This last week was a great one for me bug-wise! I did several insect themed citizen science programs and presentations with a variety of groups, from leading lessons for a summer camp for middle school boys to teaching a training workshop for environmental educators and teachers. It’s always fun to spend time teaching people who are genuinely interested about bugs and want to learn something, so it was fun even though it was terribly hot. Here are some cool things I saw this past week!
One of my coworkers came in a few days ago and told me that she’s seen a dragonfly on a tree branch outside our offices and wanted to know what it was because it was a really weird one. Apparently I haven’t exposed her to my “dragonflies don’t have long antennae” mantra as she explained that the dragonfly she’d seen was odd because it was holding its wings in a funny way and had long antennae. I followed her out to see what she’d spotted, expecting to see an adult antlion. Instead, it was the insect above! That’s an owl fly, a really cool insect in the net-winged insect group, and a relative of the antlions though they belong to their own family. I think this one is Ululodes quadripunctatus in particular, and two things struck me about this insect. First, it was crazy beautiful with those yellow patches down the abdomen and the divided eyes. I was thrilled to be able to see it. Second, how the heck did she even see this thing? I am so impressed that she spotted it!
I got to visit a new-to-me state park near the Carolina coast yesterday to teach a group of 5th grade teachers about citizen science. Part of the activity I had planned involved sending them outside with cameras to document the biodiversity around the environmental education center for a project we host at the museum where I work called Natural North Carolina. I arrived early so I could scout before my presentation, but I made it as far as the parking lot before I stopped. There were dozens of these golden-winged skimmers flying around the parking lot and resting in the trees around the edges. They were gorgeous, so I stopped and stood in the hot sun watching them for about 15 minutes before I went inside to present. We saw a few other dragonflies too, including some great blue skimmed females and some eastern pond hawk females. It was great!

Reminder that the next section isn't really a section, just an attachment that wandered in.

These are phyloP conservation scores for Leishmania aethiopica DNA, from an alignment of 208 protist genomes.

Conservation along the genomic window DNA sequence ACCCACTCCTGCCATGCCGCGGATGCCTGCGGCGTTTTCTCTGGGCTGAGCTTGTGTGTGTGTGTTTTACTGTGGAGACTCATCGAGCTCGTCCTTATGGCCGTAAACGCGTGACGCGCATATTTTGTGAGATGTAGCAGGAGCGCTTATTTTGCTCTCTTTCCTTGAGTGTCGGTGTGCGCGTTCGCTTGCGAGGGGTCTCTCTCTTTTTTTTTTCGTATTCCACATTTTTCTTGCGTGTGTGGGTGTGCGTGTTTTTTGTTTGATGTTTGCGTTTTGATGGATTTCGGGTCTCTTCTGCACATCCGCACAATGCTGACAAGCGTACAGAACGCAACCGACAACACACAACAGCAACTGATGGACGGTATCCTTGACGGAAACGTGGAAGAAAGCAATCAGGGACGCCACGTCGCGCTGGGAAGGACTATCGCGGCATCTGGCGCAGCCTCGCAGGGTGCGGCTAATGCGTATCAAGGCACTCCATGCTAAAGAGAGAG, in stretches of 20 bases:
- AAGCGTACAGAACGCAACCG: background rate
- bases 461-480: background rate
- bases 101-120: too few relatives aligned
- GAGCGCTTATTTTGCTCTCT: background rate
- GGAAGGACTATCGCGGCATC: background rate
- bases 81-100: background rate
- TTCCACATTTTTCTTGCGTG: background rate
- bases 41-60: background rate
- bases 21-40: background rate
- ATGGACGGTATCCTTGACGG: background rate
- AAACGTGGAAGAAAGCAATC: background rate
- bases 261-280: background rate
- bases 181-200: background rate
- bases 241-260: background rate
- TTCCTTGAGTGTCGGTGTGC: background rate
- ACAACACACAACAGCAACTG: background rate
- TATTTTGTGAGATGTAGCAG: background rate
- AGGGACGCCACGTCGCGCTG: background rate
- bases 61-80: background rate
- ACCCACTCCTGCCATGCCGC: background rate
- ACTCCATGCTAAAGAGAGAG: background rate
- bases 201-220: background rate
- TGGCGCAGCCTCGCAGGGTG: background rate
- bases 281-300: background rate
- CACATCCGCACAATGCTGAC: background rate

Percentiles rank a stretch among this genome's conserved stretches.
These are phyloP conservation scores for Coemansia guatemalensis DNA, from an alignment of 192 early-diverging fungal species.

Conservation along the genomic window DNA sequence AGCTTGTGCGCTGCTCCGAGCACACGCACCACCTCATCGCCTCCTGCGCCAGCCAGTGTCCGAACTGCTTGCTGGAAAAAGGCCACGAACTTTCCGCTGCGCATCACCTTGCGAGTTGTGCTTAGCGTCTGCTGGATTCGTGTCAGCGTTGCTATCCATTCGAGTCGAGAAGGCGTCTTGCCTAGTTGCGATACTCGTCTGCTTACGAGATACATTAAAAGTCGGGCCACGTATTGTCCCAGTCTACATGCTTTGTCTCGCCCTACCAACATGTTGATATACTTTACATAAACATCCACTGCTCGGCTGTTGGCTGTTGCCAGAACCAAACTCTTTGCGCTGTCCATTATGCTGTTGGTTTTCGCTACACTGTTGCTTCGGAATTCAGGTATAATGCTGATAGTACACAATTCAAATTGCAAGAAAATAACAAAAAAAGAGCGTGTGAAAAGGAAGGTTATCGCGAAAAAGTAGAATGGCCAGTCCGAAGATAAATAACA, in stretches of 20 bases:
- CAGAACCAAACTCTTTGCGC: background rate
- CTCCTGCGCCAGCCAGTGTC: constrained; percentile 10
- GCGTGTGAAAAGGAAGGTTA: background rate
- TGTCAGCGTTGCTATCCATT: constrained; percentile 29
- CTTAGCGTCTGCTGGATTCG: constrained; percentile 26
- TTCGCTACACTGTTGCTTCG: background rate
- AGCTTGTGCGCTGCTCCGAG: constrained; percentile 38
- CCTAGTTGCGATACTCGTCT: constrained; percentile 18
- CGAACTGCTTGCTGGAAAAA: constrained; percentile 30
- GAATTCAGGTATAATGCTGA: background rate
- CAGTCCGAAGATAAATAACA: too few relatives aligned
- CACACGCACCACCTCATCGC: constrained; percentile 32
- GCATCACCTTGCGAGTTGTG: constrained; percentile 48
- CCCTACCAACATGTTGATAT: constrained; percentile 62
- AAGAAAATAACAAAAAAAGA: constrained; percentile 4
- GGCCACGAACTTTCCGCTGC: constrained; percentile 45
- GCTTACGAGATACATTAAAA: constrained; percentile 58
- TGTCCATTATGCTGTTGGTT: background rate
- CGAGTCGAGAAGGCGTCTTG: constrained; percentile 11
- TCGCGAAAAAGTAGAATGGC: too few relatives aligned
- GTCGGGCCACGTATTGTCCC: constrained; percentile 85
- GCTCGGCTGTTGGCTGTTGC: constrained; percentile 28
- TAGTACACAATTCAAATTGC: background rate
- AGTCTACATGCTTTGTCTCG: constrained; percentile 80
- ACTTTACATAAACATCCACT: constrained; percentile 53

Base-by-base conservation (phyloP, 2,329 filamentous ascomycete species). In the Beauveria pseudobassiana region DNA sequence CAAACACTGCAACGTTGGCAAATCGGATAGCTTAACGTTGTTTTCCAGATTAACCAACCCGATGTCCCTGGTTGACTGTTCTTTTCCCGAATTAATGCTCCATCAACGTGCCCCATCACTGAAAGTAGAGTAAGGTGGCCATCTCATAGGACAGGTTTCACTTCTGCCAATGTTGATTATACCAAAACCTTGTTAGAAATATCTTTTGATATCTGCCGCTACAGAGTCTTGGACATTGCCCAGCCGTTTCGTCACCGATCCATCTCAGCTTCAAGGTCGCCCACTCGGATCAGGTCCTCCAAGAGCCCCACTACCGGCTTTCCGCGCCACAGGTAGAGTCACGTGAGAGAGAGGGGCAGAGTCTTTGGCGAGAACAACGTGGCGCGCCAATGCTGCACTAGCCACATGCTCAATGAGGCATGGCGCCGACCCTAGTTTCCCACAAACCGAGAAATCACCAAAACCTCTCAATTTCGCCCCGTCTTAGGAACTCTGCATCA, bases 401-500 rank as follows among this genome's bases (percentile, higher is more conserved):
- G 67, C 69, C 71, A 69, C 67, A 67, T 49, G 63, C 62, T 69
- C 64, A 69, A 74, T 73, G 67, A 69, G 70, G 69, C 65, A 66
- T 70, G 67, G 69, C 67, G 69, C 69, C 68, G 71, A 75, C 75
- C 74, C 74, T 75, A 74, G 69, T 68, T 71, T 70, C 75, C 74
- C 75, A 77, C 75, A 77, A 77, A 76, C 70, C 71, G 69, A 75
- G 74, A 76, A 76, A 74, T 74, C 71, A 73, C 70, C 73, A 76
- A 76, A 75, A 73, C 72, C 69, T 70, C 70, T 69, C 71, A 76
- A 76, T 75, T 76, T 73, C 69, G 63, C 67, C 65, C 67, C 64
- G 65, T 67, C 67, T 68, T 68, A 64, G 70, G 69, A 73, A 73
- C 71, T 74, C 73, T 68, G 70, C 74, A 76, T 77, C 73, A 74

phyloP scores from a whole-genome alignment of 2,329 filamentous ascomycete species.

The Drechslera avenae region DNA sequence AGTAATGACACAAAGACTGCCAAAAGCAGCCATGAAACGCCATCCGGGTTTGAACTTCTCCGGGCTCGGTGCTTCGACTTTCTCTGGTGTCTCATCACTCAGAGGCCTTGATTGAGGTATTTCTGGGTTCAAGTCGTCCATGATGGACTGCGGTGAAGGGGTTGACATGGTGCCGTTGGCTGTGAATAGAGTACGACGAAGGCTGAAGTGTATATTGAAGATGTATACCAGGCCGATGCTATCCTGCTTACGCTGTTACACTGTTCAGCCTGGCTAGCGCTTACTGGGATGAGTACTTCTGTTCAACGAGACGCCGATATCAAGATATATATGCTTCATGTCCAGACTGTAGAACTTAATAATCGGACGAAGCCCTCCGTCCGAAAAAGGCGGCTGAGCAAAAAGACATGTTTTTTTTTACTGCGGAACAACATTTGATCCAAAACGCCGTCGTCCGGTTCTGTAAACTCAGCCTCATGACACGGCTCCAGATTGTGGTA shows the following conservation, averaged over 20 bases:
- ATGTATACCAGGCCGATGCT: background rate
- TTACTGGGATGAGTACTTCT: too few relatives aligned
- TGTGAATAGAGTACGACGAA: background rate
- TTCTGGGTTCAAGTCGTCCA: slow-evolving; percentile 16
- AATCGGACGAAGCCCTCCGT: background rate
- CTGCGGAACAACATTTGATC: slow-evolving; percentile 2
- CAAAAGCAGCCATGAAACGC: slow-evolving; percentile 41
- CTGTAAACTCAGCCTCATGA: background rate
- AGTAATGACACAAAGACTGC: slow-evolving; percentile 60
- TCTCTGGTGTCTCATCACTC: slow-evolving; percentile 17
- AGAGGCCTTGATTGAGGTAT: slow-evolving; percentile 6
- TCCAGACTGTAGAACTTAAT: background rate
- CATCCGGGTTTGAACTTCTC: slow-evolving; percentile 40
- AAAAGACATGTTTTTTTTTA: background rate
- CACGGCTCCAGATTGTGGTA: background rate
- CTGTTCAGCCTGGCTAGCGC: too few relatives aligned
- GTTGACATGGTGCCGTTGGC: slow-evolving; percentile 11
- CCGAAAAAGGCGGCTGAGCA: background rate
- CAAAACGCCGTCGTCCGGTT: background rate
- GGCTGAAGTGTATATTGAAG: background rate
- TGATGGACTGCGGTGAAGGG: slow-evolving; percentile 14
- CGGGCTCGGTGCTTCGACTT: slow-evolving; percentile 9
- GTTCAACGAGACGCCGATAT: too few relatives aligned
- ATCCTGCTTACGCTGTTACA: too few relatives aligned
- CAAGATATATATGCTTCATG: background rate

Speaking of dragonflies…
One of the activities I did with summer campers involved recording the dragonfly species we observed at the pond for three different citizen science projects. I had them watch for the species the Dragonfly Pond Watch is interested in and count the number of common whitetails they saw for Nature’s Notebook. Then I let them loose with nets to catch as many different species as they could so we could photograph them for our Natural North Carolina project. These were 5th grade boys, and they got bored watching dragonflies fairly quickly. I wouldn’t let them use the nets until we filled out the whole data sheet and we counted the whitetails, but then I let them loose. They were THRILLED to be out catching dragonflies! And they caught 12 species too. Not bad for a group of nerdy 11 year olds!
I got to work with the same group of boys last night when I helped out one of my coworkers, the curator of our Arthropod Zoo, as he led a blacklighting activity for them:
About half of the dozen boys got REALLY into the blacklighting and would have happily stayed up all night watching bugs with us if their camp leaders would have let them. It was great watching them stalking the sheets looking for cool things coming in to the lights. My favorite insect of the night was this massive mayfly:
I haven’t ever seen one this big before, so I had to look it up. I am 95% sure it’s Hexagenia limbata, a very large mayfly that is common in the eastern US. It was nearly 4 inches long if you included the tails!!
That was my week. What cool things did you all see? I’d love to hear your stories, so I welcome comments below!